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How Romanticism Ruins Marriages

 

How is Romanticism ruining marriages?  The reason is:

“Romanticism by its very essence and its very definition is made of illusions, of whims, of uncontrolled passions, and hypothetical affections for people who could exist only in dream worlds.”

In others words, because of Romanticism, people build their marriages on illusions. Soon, the romantic feelings that were the only “glue” of their marriages start to dissolve.

And many couples sit there and wonder:

“What went wrong?”

First, let us recall some of the kinds of “heroes” and “heroines” of romanticism.

There is the “sensitive” type of hero. He can be imagined as a youth (there is nothing less romantic than fifty years of age) with fine, clean features. His large melancholic eyes are lost in the empty horizon. His hair and clothes are disheveled. His chest heaves with burning aspirations, undefined, torturing, seeking the complete happiness of true love.

But no-one understands him. In the deep recesses of his soul are awesome horizons. There are indescribable desires that need, seek, and beg to be understood by a “sister soul". There must exist in the vastness of this world a being created to understand him. He is searching for her, for only in finding her will he have happiness... And so he wanders sadly through life until he meets her.

Then there is the romantic hero of the “terrible” type. He is morally identical to the previous type, though somewhat different in appearance. He exudes manliness, has an athletic physique, and a rather dark attractiveness, like a character from one of Wagner’s operas. He commands a great fortune, high social status, immense influence, everything, in short, that life can offer... But (and here is the “romance” of the scenario) there is a deep wound in his heart: a burning love, a tremendous disappointment, a weight as heavy and as cold as a tombstone, that will never find on the face of the earth a love that matches his heart’s desires.

Symmetrical to this is the figure of the “heroine". It would not be difficult to find a couple of typical examples.

Black and white photo. Young man in white-tie attire is on one knee before a young woman sitting on a chair in an old fashioned formal gown or wedding dress, with a long skirt fanned around her, large puffy sleeves, and a crown, with hair down. They are holding hands, and both are looking upwards with a dreamy expression. The first is the “delicate” type. She is charming, delicate of soul and body. Any pain and she begins to cry, any abrasion of her soul makes her suffer. Simple as a child, she carries in her heart an immense desire to dedicate herself to someone and to be wanted by someone. She needs to be protected because of her complete fragility, a fragility that is reflected in the meekness of her gaze, in the sweet inflections of her voice, in the refinement of her features, in the delicacy of her complexion.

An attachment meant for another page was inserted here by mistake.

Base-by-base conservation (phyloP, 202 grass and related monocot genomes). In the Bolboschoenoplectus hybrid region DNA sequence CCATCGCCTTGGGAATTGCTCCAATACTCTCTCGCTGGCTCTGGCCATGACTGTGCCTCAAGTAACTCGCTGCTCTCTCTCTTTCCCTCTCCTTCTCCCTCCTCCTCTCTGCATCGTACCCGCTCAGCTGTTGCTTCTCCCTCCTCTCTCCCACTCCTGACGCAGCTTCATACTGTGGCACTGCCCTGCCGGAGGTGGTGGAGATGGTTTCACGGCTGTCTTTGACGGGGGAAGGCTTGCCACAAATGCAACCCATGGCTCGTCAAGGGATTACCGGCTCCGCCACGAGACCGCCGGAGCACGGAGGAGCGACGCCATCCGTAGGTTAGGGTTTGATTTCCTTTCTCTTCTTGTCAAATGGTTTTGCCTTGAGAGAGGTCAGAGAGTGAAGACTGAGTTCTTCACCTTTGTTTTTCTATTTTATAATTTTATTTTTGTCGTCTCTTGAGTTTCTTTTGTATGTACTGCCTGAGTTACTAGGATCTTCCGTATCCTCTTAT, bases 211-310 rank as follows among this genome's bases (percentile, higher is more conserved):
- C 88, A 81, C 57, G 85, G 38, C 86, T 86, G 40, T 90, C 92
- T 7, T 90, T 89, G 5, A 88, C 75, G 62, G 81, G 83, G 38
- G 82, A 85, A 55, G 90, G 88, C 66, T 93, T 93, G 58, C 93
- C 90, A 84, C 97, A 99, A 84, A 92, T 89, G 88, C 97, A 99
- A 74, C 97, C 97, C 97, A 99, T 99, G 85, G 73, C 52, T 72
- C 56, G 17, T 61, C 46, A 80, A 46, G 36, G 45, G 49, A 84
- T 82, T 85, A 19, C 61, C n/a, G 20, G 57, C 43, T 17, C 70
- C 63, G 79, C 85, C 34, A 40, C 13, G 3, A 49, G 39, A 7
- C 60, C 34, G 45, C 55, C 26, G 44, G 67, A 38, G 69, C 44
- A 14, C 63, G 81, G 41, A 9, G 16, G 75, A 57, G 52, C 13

The other example would be the heroine of the “grandiose” type. A dazzling beauty with the stature and bearing of a queen. She is the natural center of attention, esteem, and dedication. A dominating and fatal presence! But of course, deep in her heart is a hidden trembling, a profound sorrow, a great and hidden pain. It is the bitterness of a past disillusionment, the anxious and hopeless search for someone who truly understands her.

At her feet, poets, dukes, millionaires uselessly groan and plead. She is uninterested. With a gaze that is haughty, yet profound and very sad, she searches far and wide throughout her life for that which she will never find. And what is it that she seeks? It is the happiness of a great love, as she understands love, according to her most “noble” and tormenting aspirations. She carries all this in her heart like a secret and unending flow of blood.

The reader will perhaps smile. Doesn’t all this seem outdated? Could anyone who sees a young man or a young woman passing by in a cheerfully colored car, in this age of levity, recreation, and fitness, doubt that we are light-years away from romanticism? The young man is practical, strong, joyful, seems well set in life, and is full of the desire to succeed.

The young woman is also practical, independent, enterprising, and often avid for action. She is happy with life and wants to live it to the full. So what has she in common with the romantic heroine that moved our grandmothers to tears?

We agree that modern utilitarianism has created a climate of tolerance for marriages that are inspired by cynically financial motives. Nor do we deny that calculations based on careers and social standing influence marriages nowadays much more than before. But if the numerous examples of such marriages today lead us to conclude that this is the general rule, we would be greatly mistaken.

“Sentiment” remains very influential despite all the utilitarianism. And if we analyze this sentiment we will see that it is simply a very superficial up-dating of the old romantic themes.

In our democratic age, distinguished and exceptional characters are no longer acceptable. Today’s “hero”  is the popular guy, and the damsel is the “glamour girl". These popular guys and glamour girls are all exactly the same as so many others. The mechanization of modern life forces them to be less outstanding than the “heroes” of yesteryear, and with fewer of those endless wanderings of the mind.

All this somewhat restricts the effusions of imagination and sentimentality. But these restrictions notwithstanding, when it comes to matters of love it is always the same sugary sentimentalism, the same vague desires. It is the same misunderstandings, the same search for affinities, the same crises, the same desires for affectionate and unending happiness, and the same and chronic precariousness of all these “happinesses.”